The Scarlet Gospels by Clive Barker
Pan McMillan (hardback), 2015
WHAT IT’S ABOUT
The gates to Hell are open and something beckons…
The last of Earth’s magicians are living in fear. A Cenobite Hell Priest known as Pinhead is killing them off, gorging on their knowledge to enhance his own magical powers as part of a quest to take over Hell. Meanwhile, Private Investigator Harry D’ Amour is fulfilling the final wishes of the dead, who communicate with his business associate, the blind medium Norma Paine. But while investigating one such case, Harry inadvertently opens up a portal between Hell and Earth.
When Harry’s nemesis Pinhead emerges through the portal, a vicious battle ensues. After failing to enlist Harry to pen his Scarlet Gospels – the epistles chronicling the Hell Priest’s grand coup – Pinhead instead captures Norma. Harry realizes he must go through Hell – literally – to save her.
The long-anticipated new novel from bestselling author Clive Barker.
After the long quiet of the grave, Joseph Ragowski gave voice, and it was not pleasant, in either sound or sentiment.
WHAT I THOUGHT
I’m a huge fan of Barker’s work. The Hellbound Heart is disturbing and brilliant and one of my absolutely favourite books. Like many fans, The Scarlet Gospels has been a long time coming and highly anticipated. The book was actually available for pre-order on Amazon a couple of years ago and later cancelled.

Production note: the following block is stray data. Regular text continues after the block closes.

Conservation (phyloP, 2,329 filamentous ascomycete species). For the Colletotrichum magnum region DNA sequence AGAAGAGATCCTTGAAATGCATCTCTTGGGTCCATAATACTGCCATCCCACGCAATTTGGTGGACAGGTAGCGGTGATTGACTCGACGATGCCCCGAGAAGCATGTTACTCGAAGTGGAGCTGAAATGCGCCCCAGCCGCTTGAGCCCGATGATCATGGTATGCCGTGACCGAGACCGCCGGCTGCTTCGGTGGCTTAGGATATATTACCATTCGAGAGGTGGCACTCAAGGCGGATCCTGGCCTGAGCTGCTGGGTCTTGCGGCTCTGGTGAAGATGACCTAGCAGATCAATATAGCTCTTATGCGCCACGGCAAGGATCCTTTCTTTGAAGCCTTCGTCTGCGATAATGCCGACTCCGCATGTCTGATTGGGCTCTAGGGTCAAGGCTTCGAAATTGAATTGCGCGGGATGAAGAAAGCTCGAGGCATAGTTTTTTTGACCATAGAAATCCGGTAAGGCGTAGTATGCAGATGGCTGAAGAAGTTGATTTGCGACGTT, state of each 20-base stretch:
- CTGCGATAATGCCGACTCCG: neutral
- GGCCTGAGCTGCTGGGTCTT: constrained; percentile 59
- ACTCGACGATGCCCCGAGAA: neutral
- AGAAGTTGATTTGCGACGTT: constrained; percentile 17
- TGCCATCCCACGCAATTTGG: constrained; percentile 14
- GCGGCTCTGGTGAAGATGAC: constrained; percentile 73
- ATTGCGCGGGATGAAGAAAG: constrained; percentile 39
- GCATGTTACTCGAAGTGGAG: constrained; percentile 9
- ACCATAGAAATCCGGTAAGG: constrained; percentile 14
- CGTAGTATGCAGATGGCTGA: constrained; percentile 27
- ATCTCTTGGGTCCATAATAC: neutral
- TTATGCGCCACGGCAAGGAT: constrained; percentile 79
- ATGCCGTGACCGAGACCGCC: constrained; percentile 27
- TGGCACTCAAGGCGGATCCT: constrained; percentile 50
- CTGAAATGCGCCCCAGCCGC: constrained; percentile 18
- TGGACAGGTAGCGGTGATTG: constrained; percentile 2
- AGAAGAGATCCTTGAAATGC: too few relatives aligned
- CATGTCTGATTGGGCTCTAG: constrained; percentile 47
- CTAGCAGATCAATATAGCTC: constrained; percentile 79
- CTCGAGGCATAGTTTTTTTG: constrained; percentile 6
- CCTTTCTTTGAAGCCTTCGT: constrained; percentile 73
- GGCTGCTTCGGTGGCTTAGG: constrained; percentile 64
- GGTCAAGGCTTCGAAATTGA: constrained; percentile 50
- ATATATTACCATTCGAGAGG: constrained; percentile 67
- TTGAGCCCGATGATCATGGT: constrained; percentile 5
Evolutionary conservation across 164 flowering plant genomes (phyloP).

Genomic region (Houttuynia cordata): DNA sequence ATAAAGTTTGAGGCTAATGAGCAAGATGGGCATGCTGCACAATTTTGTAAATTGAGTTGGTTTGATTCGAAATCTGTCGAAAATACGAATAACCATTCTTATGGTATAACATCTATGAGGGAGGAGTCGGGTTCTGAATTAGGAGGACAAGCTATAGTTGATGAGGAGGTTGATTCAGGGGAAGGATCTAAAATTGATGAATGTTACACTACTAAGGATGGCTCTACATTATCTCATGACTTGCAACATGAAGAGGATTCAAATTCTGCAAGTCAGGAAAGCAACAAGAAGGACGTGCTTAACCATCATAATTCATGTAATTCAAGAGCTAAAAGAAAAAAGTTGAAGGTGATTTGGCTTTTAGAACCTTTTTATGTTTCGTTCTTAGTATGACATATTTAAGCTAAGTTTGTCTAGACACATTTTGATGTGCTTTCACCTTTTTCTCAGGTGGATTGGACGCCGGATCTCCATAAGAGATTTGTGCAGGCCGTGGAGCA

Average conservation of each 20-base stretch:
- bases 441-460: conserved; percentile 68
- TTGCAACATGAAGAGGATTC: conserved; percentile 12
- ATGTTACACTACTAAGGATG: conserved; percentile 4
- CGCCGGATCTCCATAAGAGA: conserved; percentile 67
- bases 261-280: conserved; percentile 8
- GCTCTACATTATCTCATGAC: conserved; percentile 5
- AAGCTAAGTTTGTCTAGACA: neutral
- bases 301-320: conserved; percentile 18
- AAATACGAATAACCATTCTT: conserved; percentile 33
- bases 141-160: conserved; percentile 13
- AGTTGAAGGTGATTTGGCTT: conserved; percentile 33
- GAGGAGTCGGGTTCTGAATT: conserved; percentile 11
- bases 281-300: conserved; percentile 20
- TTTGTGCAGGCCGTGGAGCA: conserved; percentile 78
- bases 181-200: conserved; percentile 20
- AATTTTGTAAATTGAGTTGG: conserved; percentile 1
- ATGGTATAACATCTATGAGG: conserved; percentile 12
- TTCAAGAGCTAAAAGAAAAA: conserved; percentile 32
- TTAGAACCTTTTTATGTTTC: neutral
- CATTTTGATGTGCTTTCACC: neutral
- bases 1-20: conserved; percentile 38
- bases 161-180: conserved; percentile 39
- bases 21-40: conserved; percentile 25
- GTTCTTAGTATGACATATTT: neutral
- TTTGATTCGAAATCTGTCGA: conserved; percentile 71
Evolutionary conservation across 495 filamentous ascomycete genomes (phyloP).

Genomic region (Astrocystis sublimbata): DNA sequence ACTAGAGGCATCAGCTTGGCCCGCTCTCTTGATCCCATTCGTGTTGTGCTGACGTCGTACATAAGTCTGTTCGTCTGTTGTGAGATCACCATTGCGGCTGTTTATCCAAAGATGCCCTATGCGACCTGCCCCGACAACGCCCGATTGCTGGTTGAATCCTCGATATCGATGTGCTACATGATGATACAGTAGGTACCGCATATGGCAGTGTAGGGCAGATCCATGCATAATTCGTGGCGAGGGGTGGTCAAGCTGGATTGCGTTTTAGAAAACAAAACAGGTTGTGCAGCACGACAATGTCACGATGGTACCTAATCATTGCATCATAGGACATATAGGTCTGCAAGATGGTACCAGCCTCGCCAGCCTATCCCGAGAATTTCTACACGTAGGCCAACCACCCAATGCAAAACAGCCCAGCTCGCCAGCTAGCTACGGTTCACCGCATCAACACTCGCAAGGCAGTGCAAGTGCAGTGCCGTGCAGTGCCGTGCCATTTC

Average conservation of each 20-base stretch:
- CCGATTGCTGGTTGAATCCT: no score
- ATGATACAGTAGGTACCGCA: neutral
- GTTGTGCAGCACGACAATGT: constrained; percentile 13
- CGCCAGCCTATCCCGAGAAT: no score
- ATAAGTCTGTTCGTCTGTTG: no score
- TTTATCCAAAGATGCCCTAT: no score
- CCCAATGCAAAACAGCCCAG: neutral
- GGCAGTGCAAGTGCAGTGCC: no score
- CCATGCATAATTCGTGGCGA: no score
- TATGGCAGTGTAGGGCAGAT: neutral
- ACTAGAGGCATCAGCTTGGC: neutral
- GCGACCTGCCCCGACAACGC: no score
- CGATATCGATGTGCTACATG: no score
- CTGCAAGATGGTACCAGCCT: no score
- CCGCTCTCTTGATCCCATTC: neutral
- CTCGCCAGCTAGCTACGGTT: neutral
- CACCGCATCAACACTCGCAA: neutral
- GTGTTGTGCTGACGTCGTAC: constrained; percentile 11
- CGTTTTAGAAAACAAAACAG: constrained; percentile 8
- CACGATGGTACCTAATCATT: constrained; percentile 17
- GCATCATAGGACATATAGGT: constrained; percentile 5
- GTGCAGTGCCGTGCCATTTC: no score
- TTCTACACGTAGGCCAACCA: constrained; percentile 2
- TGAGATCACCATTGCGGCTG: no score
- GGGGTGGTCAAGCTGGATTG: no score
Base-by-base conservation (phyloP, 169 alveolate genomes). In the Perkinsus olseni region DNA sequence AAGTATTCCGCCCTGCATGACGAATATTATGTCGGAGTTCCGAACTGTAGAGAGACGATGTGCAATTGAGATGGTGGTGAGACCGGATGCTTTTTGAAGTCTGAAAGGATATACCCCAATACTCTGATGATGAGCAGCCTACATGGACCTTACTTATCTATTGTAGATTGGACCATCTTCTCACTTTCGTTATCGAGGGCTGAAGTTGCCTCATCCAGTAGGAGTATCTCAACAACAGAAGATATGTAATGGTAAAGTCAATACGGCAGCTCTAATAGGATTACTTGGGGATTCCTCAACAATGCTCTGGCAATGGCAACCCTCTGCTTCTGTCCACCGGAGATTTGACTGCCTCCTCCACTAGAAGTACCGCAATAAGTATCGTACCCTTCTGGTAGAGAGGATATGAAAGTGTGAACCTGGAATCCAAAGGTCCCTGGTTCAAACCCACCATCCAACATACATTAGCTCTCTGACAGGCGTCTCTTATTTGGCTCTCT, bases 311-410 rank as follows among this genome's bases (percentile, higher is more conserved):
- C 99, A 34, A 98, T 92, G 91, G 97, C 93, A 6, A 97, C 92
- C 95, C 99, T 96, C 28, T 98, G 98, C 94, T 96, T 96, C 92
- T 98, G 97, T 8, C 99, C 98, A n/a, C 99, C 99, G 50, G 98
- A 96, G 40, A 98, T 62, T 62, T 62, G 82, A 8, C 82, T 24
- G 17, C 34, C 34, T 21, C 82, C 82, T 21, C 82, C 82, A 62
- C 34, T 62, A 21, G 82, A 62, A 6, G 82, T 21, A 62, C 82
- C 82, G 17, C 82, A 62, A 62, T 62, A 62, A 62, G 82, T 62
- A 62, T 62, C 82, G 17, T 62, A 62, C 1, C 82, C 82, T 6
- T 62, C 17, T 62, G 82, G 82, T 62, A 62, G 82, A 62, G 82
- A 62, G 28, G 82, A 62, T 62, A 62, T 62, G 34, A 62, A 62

Unfortunately, The Scarlet Gospels never quite lives up to its expectations. I found it quite disappointing. One of things that makes Barker a great writer is his ability to make the reader uncomfortable and make their flesh crawl – in a good way. He seems to have lost some of this talent with The Scarlet Gospels.
The Scarlet Gospels starts off really well. I thought the prologue with Pinhead destroying the last of the great magicians in bloody horror and torment was excellent. Imagine my horror, when this greatness never makes it to the rest of the book, which at time feels like it could have been written by another writer entirely.
Many chapters in The Scarlet Gospels are set in Hell itself. This offers potential to be great and terrifying. Barker chooses to ignore the potential of this section and play it safe. These chapters were quite dull. Hell is portrayed much the same as any city and doesn’t really come across as a city in the heart of darkness. I really wasn’t impressed. If a writer takes me to hell, I want to tremble with fear, cower and jump at the shadows. This never happens.
Another huge disappointment is the use of the name Pinhead. The character is only known as the lead Cenobite in The Hellbound Heart. Pinhead is a name given by fans and comes across as cartoonish in the novel. I couldn’t quite shake the feeling that I was reading a cheesy script for the next Hellraiser film – made on a budget of course.
Barker first announced this book about a decade ago and promised fans many things. All of the mystery of the Cenobites and The Order of the Gash would be revealed. The Lead Cenobite would be given breadth and depth unseen before. Fans were promised an epic tale featuring the history of the Cenobites, Harry D’Amour, the fall of Hell and Pinhead the usurper. We get none of these things.
There are moments in The Scarlet Gospels that shine but these are few and far between and don’t make up for the novel’s overall failure.
The Scarlet Gospels is bland and disappointing and I wouldn’t recommend it.